As with any significant purchasing decision, when owners and general contractors begin looking to hire a subcontractor, they do their research. A good starting point is what’s called a prequalification packet. From this packet, owners and general contractors can pull numbers and statistics that will help them to hire only companies with exemplary safety records.
While numbers may not tell the whole story, they certainly do tell an important part of it. When looking over prequalification packets from potential contractors, a few statistics can speak volumes about a company’s safety record.
Experience Modifier Rate
A contractor’s experience modifier rate (EMR) is a measurement of the workers’ compensation premium paid out by a company, which directly correlates to workers compensation claims history. The further a contractor’s EMR falls below 1.0 the better. This indicates they pay out below average (1.0) in workers’ compensation claims. This figure is calculated, usually based on the previous three years of data, by the National Council on Compensation Insurance.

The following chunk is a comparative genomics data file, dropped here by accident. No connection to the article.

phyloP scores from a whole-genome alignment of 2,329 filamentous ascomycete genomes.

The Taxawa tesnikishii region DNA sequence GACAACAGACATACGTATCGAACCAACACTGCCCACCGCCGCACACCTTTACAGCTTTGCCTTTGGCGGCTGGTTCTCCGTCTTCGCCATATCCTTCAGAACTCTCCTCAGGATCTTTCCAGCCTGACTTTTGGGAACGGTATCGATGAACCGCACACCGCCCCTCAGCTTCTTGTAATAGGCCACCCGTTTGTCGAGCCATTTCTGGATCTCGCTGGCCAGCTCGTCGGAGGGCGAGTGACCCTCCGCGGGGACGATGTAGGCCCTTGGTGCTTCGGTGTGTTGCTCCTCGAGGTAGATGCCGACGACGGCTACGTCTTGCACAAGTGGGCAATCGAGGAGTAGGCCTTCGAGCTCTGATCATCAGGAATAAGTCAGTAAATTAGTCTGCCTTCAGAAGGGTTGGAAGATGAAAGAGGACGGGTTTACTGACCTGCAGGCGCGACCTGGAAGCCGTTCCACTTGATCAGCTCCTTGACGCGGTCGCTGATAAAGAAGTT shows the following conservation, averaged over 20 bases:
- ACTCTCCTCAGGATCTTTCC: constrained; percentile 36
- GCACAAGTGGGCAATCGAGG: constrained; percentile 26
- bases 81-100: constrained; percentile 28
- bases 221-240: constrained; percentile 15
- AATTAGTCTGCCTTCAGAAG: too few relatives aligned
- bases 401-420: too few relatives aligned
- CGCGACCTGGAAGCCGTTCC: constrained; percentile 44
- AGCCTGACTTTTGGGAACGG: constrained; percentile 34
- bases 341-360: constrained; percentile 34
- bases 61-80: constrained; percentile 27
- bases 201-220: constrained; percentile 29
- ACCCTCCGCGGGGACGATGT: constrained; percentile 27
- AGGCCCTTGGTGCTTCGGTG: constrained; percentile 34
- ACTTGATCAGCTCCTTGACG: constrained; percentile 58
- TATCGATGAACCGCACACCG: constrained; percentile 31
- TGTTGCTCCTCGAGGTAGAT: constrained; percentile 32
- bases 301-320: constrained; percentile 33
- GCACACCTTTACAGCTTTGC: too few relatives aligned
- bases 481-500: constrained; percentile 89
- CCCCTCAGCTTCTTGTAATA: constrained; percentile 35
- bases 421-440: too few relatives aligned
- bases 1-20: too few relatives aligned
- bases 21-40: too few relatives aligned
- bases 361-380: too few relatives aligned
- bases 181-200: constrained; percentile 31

An incident rate is the ratio of injuries requiring attention beyond simple first aid, to the number of man hours worked. This number, recorded on the OSHA 300 Form as a requirement of 29 CFR 1904, will indicate the frequency of injuries sustained by a contractor’s employees.
Keeping the numbers in context
While EMRs and Incident Rates can provide a general idea of how often injuries and illnesses occur within a firm, they are lagging indicators, or measurements of what has happened in the past. Lagging indicators can be useful for gauging how a contractor’s safety system is performing.
It is equally, some may even argue more, important to investigate what measures a contractor is taking to avert accidents from occurring in the future. These are referred to as leading indicators, and they are measurements of what’s happening at present to prevent injury and illness.
They might include the number of training hours, safe behaviors observed, peer-to-peer coaching events, and the amount of direct involvement of the company’s senior leadership. Leading indicators measure future performance and the systems that drive performance change.
Stay tuned to our blog for more on leading indicators, or to get the full story now, click on the banner below to download our safety guide.